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    Betrayed Again! Pinter at the Harbor Stage Company

    June 16, 2024

    It was tempting to think, “Oh, I saw this last year already, I know what to expect from Betrayal.” And indeed last fall, the play was staged at the Wellfleet Harbor Actors Theater as an inaugural co-production between WHAT and the Harbor Stage Company. But this summer’s experience of the story is remarkably different, despite having the same director (Robert Kropf) and the same set of actors onstage.

    It takes a remarkable production to pull that off.

    Betrayal is the revelation of an extramarital affair told in reverse chronological order, allowing the audience’s sympathy to shift from one scene to the next and showing how meaning can change over time. The story opens with Emma (Brenda Withers) and Jerry (Jonathan Fielding) meeting in a pub two years after their seven-year affair has burnt itself out. They both have families and careers: Emma runs an art gallery, and Jerry is a literary agent whose wife knows nothing about his long extramarital relationship; Emma’s husband—and Jerry’s best friend—Robert (William Zielinski) is a successful publisher. The three have been enmeshed in each other’s lives for over a decade, and yet throughout Betrayal’s nine scenes, each attempts indifference to the fundamental questions around their relationships while—clearly—feeling them passionately.

    Pinter is tricky. His often-stilted dialogue is difficult to do well; it’s bubbling with subterranean energy, but it’s the director and the actors who have to bring that energy to the fore, and these people are good. They were good before, in the vastness of the Julie Harris stage at WHAT; but they’re remarkable in the more intimate setting of the Harbor Stage. And oddly enough it’s that very intimacy that underlines the bleakness of their lives—when Emma and Jerry meet, the inevitable question, “how are you?” is answered by a helpless, “what does it matter?”

    Yet as the play unfolds, Withers, Fielding, and Zielinski make the audience feel that it does, in fact, matter. Each character brings their own flawed memory and confused emotions to the scenes, each seemingly trying to figure out how something they’d thought they controlled was never what it seemed. Pinter trusts actors, and leaves them with decisions about what to choose and stress in every sentence; and Kropf and company get it picture-perfect correct here.

    It’s not just memory that weaves itself through the years and the conversations, but also the question of honesty. It’s only after his reunion with Emma that a frantic Jerry learns for the first time that Robert knew already about their liaison; Robert has never spoken of it to Jerry, and that withholding of a crucial truth seems somehow as destructive as the event itself.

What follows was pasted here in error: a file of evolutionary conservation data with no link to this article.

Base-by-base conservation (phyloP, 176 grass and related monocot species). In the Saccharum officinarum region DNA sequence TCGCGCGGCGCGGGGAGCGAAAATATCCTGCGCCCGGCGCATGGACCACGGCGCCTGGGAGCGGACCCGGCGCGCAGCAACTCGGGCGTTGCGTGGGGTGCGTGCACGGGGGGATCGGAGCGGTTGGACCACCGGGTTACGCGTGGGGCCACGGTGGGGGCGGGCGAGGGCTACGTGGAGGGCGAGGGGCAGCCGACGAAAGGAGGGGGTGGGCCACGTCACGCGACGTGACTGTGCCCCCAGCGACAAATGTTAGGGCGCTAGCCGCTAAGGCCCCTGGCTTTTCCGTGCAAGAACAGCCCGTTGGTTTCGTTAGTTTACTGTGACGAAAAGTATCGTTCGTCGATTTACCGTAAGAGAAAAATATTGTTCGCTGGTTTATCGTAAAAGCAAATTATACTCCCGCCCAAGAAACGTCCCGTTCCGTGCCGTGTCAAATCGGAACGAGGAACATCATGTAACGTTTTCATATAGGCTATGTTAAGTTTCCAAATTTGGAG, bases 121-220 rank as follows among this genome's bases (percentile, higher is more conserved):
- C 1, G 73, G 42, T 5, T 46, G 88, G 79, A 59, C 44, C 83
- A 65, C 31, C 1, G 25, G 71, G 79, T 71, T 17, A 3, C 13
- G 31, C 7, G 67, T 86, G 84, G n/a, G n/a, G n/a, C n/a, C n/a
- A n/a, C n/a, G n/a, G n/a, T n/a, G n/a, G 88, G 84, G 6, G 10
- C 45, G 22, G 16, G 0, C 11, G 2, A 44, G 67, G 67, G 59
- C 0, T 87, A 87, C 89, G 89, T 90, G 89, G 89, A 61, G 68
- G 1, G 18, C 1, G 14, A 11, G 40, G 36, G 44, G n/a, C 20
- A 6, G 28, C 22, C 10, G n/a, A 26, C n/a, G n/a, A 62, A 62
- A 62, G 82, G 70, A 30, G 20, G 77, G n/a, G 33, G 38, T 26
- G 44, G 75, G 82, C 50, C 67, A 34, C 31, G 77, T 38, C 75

Pinter told the New York Times back in 1979 that “the play is about a nine-year relationship between two men who are best friends,” and while Withers’ posh Emma seems to think she’s at the center of it all, Fielding and Zielinski make it clear how much she isn’t. Emma stands on the outside of the two men whose lives and loves she’s orchestrating; their friendship, even though marred by sexual and romantic betrayal, comes though as fresh and important and honest.

    Fielding’s Jerry manages to be both dynamic and restrained, his pleasure in his affair with Emma less memorable to him than his years of friendship with Robert; he is more cautious and concerned about Robert’s feelings in ways he doesn’t show with Emma. Fielding leaves us in no doubt as to which he perceives as his primary relationship.

    Of course, it has to be said that Fielding and Withers are both consistently compelling in every role they undertake; the revelation for me, this time around, was Zielinski: Robert’s pain, particularly in the hotel room in Italy when Emma reveals her infidelity, emanates in palpable waves from him. He is less assured in this smaller stage space, more tentative, and it just works. My heart ached for him.

    What is worth noting is the absence of scenic detail: Christopher Ostrom’s original design worked well in the vastness of the Julie Harris stage, but it is even more stark and unforgiving in the intimacy of the Harbor Stage one. Here it consists of a sliding ladder and a couple of chairs. This spare design (and the various ways in which the ladder can come between characters, enabling confrontation and cooperation alike) keeps the audience laser-focused on the characters, the distances between and among them. The empty stage also lends a certain universality to clearly affluent people; here all the wealth is stripped down, and all they have is themselves.

    And that design is especially fitting for a story where love, rather than burning hot and passionate, has become icy-cold, clinical, detached.

    If one were to read a synopsis of the play, it would come off as a sort of soap opera, and some productions frankly don’t allow it to rise much above that. The Harbor Stage Company, however, elevates the play so the drama is real and experienced and internalized. The audience never forgets how much these people are hurting, and what price they’re paying for their choices.

    Brilliant, striking, and dazzling, this production cuts right to the painful heart of life.


    Review by Jeannette de Beauvoir

    Photos by Joe Kenehan

    Betrayal is at the Harbor Stage Company until July 6

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